Event Date

January 12 - February 15, 2018
10:00 AM - 4:00 PM


Art at BRIT

Program Information

Free to the public.

Point of Contact

Erin Starr White

Community Education Manager

Texas Legend - P. SmithWhat does it mean to be "Native to this Place"? This place, North Central Texas, our corner of the universe, that is changing right before our eyes? Join us in the Madeline R. Samples Exhibit Hall from January 12 through February 15 as three local artists, Pam Smith, Marie Maines, and Ray Maines, share their interpretations of the phrase "native to this place." The Madeline R. Samples Exhibit Hall is open Tuesday – Friday from 10am – 4pm and the first Saturday of each month.

Meet the artists.
Like so many who travel on an artistic path, Pam Smith’s journey began when she was a child known as the "Drawing Maiden" in the Campfire Girls. Art was then, and is now, her passion. Like so many, her journey took her on other paths, and it wasn’t until she was more mature that she returned to expressing herself through visual art. Twelve years living overseas broadened her horizons and rekindled her desire to express herself artistically. She shares her view of the world through the immediacy and vibrancy of pastels and acrylics. Both mediums, in her opinion, live and invite creative expression and bring her view of the world to others.

What’s native to this place rekindled Smith’s artistic spirit. The big spaces, vast skies, fluffy clouds, interesting animals, people, and history of Texas have contributed to bringing her art alive. Like some of her art, there are still wild and wonderful aspects of Texas.

Marie MainesPanhandle Mill - M. Maines was born, raised, and educated in Kentucky, receiving her BS from Murray State University in 1959. She retired after 25 years of teaching to become a full-time artist. Marie and her husband, Ray, travel both in and out of the country gleaning material for paintings, primarily landscapes containing architectural structures. 

Marie says, "I recently came across an interesting phrase in a book by Richard Rohr (Falling Upward).  This phrase, bright sadness, seems to describe my current life status, as I embark on official old age, at least numerically. It also describes my emotions as I come across the structures that have inspired many of my recent paintings. The particular buildings that inspire me are usually uninhabited at the moment, but still speak of the lives lived inside them. They embody the phrase, bright sadness, as they seem to be waiting patiently, expectantly - ready for those lives to begin again."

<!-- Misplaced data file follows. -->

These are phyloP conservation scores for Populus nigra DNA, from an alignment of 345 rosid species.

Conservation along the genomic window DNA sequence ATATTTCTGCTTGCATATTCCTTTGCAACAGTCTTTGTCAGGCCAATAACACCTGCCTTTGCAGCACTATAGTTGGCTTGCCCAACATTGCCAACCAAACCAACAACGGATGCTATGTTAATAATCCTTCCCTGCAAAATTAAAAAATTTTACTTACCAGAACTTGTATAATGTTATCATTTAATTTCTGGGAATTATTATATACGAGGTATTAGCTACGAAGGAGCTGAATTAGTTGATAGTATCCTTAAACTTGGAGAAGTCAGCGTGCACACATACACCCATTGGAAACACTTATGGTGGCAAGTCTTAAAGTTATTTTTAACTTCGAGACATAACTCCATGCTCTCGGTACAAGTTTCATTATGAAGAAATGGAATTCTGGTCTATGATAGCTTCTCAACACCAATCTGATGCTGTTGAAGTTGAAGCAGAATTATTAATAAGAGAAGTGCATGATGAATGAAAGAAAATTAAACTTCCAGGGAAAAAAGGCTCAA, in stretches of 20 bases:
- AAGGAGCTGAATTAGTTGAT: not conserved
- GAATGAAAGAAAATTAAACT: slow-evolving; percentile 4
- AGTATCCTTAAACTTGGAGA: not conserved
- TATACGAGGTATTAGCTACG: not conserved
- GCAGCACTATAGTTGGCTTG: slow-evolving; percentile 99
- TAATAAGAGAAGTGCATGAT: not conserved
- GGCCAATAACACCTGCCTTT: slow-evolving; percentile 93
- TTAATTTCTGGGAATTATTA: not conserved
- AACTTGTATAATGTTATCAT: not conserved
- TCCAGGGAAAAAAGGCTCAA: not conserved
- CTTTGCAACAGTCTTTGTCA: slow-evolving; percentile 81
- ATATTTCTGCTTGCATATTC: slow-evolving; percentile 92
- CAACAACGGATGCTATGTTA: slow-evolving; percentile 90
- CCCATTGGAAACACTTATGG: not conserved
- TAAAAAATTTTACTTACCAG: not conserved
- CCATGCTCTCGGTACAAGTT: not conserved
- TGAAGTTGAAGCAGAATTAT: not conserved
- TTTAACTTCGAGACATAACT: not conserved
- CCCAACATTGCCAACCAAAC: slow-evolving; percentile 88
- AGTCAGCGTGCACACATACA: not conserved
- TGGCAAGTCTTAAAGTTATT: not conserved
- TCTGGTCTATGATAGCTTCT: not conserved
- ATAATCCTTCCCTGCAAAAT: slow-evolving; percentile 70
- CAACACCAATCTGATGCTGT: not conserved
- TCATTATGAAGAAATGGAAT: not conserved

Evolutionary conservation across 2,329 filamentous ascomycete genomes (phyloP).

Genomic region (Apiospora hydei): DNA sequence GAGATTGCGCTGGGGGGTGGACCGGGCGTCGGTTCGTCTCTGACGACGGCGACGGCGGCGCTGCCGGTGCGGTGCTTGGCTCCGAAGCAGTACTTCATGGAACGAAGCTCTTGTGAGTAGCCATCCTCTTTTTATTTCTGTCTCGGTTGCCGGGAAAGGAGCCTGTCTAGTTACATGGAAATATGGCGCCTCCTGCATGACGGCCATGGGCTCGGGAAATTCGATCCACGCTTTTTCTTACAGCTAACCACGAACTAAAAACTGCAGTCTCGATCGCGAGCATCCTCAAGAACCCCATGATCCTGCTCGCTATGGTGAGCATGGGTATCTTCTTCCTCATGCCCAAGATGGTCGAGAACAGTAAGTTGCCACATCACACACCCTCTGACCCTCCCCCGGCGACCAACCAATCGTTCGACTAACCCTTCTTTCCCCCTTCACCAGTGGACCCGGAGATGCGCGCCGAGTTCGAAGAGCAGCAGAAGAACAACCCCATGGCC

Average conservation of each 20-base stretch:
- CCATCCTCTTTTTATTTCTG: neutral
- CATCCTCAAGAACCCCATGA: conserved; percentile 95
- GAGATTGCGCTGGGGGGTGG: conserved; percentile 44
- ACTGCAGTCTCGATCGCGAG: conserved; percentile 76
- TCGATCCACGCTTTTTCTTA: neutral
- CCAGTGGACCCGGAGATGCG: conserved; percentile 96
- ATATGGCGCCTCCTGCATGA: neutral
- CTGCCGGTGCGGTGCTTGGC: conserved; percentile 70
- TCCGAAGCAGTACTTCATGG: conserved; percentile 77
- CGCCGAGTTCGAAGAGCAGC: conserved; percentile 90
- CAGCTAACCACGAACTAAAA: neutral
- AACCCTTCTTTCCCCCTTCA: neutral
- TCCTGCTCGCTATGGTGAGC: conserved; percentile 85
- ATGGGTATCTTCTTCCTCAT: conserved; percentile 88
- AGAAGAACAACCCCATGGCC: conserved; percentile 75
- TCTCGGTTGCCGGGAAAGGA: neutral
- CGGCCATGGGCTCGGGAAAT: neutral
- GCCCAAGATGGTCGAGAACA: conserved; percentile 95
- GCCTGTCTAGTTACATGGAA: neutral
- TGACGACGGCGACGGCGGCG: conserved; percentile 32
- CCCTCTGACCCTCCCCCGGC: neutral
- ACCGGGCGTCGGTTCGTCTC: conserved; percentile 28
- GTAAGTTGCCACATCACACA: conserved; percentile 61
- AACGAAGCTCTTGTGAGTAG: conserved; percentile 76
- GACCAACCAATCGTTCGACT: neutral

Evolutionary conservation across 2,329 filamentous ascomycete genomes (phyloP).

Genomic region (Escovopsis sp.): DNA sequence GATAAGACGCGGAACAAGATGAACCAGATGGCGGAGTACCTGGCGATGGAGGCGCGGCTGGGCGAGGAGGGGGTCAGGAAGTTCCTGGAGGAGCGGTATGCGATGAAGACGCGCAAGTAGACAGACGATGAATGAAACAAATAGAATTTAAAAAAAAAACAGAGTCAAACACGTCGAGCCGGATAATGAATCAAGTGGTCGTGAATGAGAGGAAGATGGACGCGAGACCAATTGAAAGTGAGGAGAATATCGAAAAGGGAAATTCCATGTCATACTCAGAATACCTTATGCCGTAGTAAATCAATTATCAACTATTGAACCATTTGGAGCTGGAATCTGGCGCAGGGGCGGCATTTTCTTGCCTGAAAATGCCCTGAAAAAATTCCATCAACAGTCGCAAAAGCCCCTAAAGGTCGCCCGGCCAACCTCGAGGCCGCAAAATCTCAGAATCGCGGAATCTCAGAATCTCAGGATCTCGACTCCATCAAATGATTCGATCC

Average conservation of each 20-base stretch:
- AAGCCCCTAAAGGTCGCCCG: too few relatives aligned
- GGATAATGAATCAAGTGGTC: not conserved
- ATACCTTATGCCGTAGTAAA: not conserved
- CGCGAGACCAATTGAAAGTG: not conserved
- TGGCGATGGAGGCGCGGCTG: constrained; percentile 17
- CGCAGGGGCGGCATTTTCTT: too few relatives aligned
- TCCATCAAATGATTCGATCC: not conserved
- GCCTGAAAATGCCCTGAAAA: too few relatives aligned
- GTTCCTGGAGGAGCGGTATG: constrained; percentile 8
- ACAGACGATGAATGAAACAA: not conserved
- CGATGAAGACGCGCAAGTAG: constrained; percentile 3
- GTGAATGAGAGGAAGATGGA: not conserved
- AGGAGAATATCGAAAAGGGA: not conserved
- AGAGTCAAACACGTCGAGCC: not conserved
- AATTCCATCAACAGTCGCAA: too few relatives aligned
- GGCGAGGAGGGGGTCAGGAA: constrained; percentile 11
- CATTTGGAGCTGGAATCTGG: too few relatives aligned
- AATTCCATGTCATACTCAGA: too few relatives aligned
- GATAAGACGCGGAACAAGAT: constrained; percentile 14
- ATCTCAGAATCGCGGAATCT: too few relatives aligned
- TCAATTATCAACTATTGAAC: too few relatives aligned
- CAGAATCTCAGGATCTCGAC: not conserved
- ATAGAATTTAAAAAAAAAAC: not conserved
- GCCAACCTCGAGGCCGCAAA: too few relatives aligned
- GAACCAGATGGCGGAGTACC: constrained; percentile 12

Crepe Myrtle Abstract - R. MainesRay Maines is a retired commercial photographer with a BS in Illustrative Photography from Rochester Institute of Technology. After a career in national advertising, editorial,  and catalogue photography, he has now returned to fine art photography.

Maines’ work is primarily in the digital format, both black and white and color. While his current work is digital, he also works from film negatives which were produced prior to the time of his conversion to digital imaging. They are scanned and utilized digitally.

While his finished work is produced in the digital darkroom, all the usual photographic techniques are employed. In addition, some of the images are further manipulated in Photoshop and with other software, using techniques only available in a digital format.


About Art at BRIT

Art at BRIT offers two distinctive art viewing spaces: the elegant Madeline R. Samples Exhibit Hall and the smaller, more intimate Upper Atrium Collections Gallery. The Samples Exhibit Hall showcases botanical art and artwork dealing with topics such as ecology, plants, sustainability, conservation, and the natural world – we highlight work by local and national artists, both well-known and emerging. The Upper Atrium Collections Gallery features a rotation of botanical and nature-based prints from our Library collection, including The Arader Natural History Collection of Art. We honor and celebrate the traditional roots of botanical art, while also expanding and redefining the field for the 21st century.